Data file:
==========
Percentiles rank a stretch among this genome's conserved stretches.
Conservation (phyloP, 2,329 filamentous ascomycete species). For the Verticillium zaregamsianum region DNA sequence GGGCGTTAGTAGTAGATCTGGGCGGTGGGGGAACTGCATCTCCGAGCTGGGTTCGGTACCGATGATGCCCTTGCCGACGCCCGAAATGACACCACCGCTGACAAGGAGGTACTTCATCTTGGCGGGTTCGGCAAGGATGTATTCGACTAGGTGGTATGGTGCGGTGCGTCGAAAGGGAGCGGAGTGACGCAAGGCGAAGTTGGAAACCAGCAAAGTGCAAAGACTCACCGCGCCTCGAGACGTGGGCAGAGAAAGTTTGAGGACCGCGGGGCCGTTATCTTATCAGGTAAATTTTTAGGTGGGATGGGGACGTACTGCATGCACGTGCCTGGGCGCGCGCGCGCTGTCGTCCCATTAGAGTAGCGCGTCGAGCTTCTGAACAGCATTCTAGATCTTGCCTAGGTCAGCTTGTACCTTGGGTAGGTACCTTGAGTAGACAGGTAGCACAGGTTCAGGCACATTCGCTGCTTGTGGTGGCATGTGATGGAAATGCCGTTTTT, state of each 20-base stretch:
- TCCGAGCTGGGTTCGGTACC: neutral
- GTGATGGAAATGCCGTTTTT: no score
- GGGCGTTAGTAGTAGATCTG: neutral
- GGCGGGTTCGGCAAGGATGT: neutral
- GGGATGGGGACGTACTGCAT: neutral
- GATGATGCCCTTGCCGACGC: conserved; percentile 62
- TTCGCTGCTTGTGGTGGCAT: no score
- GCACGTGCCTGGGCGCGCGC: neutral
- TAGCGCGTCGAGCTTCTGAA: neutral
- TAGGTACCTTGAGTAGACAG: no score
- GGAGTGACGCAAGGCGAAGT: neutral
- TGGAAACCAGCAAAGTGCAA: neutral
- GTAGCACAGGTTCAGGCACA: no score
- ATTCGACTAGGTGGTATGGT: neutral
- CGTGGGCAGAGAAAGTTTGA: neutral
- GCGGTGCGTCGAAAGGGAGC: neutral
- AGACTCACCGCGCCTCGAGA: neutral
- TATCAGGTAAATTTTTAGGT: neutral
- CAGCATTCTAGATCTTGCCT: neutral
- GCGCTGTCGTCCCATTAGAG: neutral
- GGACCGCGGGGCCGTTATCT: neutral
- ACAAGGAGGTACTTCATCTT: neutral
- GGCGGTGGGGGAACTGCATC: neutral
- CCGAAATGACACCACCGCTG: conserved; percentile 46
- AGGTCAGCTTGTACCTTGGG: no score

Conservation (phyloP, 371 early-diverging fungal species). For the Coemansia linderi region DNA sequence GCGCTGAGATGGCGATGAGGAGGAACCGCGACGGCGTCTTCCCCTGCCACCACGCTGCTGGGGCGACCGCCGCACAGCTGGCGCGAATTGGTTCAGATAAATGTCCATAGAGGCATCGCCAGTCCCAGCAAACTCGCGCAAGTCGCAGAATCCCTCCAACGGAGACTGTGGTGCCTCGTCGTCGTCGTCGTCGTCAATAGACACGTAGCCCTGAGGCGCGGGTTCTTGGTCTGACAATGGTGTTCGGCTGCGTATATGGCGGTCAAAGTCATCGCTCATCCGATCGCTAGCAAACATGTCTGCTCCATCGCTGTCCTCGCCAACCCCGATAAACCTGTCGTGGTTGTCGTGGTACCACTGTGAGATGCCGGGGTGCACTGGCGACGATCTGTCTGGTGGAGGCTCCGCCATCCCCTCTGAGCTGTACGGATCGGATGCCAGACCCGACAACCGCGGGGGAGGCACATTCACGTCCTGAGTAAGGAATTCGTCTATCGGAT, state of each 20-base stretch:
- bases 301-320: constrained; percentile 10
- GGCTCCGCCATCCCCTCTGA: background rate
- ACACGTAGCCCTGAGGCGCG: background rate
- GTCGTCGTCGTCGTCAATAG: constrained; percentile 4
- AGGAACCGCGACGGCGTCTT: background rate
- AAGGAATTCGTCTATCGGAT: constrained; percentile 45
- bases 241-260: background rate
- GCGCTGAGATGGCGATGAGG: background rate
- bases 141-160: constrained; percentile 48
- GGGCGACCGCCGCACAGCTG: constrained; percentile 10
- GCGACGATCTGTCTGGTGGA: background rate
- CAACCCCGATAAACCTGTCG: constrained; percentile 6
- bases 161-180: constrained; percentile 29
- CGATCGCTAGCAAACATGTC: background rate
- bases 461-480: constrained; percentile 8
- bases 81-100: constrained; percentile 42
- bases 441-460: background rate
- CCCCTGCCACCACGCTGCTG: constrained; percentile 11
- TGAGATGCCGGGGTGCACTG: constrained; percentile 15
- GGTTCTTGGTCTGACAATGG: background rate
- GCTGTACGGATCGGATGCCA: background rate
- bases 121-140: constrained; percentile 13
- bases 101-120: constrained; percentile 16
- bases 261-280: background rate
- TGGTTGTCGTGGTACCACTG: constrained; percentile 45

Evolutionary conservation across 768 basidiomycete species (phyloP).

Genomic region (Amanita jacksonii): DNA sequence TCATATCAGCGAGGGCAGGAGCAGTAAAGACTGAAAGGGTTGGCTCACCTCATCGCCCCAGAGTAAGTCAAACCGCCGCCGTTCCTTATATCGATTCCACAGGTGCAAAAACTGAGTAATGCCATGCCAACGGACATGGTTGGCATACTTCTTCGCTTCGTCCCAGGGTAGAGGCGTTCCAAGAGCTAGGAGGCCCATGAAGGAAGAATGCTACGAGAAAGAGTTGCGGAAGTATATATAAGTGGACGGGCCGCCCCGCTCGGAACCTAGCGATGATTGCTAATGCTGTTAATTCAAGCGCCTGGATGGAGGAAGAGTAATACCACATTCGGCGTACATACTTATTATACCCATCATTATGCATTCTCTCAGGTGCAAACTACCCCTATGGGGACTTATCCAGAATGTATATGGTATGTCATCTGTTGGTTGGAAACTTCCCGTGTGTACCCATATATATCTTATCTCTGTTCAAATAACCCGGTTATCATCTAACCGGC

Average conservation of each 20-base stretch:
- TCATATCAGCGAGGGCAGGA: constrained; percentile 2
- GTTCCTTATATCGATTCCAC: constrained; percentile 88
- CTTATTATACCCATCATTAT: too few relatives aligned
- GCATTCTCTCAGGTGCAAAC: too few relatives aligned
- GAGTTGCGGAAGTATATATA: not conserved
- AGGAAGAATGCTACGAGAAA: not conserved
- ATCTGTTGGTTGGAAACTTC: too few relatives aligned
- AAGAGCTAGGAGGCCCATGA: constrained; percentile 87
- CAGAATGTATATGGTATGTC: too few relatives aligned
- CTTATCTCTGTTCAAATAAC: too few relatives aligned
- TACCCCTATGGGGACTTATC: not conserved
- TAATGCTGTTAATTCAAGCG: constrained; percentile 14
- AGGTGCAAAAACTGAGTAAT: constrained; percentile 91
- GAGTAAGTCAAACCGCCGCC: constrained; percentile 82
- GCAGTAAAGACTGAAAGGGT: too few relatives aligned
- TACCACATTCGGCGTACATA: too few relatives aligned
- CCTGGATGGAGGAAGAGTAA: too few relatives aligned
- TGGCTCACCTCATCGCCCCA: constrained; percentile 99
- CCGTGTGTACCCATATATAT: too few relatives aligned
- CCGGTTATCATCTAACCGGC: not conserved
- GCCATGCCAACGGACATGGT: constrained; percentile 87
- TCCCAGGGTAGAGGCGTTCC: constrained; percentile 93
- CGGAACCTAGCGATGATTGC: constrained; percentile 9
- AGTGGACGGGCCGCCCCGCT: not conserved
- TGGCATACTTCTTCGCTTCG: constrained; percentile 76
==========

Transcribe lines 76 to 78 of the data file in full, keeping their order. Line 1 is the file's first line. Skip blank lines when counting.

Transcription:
- CCGGTTATCATCTAACCGGC: not conserved
- GCCATGCCAACGGACATGGT: constrained; percentile 87
- TCCCAGGGTAGAGGCGTTCC: constrained; percentile 93